Report: Phillies Looking to Sell High on Domonic Brown
Via Jeff Passan of Yahoo! Sports:
Sources: Phillies actively shopping OF Domonic Brown. Looking for controllable starting pitching in return. Idea is to sell high on him.
— Jeff Passan (@JeffPassan) December 9, 2013
At first blush, this doesn’t seem to make much sense. Domonic Brown is still not yet eligible for arbitration and won’t become a free agent until after the 2017 season. He’s coming off of an All-Star season in which he bashed 27 home runs and was the team’s most productive offensive player.
But the Phillies, as Michael Baumann illustrated in his latest post, aren’t going to be very competitive in 2014. It’s even likely that they’re not competitive in 2015 as well, in his first year of arbitration eligibility. That’s why the Phillies should be actively shopping Brown. He’ll mean little to the team when he’s cheapest and the most when he’s at his most expensive.
Despite Brown’s impressive showing last season, many still question his true talent level given that a bulk of his offensive contributions occurred in May and his walk rate, at only 7.2 percent, was markedly lower than many anticipated. He doesn’t add any value on the bases, and he subtracts value with subpar defense in either corner of the outfield. Ultimate Zone Rating, found at FanGraphs, graded his defense as abysmal, while Baseball Reference’s Total Zone merely had him below average. If 2013 was the height of what Brown can achieve, then 2.5 WAR (per B-R) or 1.6 WAR (per FG) is his ceiling. And if that’s true, then right now, perception of Brown’s value greatly exceeds his actual value. Thus, the Phillies would be right to try and capitalize on that.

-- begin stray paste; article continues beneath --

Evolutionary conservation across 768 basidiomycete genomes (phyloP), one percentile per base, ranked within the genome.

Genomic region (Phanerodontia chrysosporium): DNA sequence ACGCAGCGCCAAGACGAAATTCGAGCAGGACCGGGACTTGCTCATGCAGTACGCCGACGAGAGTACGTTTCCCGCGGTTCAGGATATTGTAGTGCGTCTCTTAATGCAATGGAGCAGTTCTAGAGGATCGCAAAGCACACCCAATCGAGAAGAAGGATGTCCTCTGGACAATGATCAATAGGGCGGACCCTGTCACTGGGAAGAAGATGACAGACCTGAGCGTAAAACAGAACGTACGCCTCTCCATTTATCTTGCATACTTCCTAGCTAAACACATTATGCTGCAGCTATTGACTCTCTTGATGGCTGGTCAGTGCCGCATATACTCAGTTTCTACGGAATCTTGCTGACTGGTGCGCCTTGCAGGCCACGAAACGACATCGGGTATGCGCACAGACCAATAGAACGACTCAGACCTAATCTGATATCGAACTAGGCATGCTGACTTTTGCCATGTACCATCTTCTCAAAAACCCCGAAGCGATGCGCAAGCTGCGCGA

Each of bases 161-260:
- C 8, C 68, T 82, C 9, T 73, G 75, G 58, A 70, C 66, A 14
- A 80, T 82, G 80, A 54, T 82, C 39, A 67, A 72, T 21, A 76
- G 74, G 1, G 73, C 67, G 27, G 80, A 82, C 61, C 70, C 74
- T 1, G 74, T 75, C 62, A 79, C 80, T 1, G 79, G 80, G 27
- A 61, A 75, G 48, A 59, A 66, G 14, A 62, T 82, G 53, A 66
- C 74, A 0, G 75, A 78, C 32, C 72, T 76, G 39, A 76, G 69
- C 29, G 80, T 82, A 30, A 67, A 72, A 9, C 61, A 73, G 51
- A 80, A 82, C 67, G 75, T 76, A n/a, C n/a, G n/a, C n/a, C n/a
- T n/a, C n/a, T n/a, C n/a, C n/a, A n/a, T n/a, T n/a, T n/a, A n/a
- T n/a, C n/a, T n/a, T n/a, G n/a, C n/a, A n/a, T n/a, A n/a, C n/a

As much as the Marlon Byrd signing might suggest otherwise, the team’s best chance to compete is not in 2014 or ’15, but in 2016 and beyond. If Jesse Biddle can contribute out of the rotation, if Maikel Franco lives up to the hype, if Cole Hamels is still effective several years from now, if Ben Revere has evolved into a table-setter, if a few of the young arms in the bullpen have become reliable late-inning options… then the Phillies could be a force in the NL East once again. The Phillies can further supplement that goal by trading Brown (and Jonathan Papelbon, for that matter) for prospects close to reaching the Majors (the heir to Jimmy Rollins, perhaps?) and serviceable pre-arb players.
That said, the Phillies don’t have to pull the trigger on a deal now. But it behooves them to take the initiative themselves because Brown is one injury or one bad half of the season from torpedoing his value.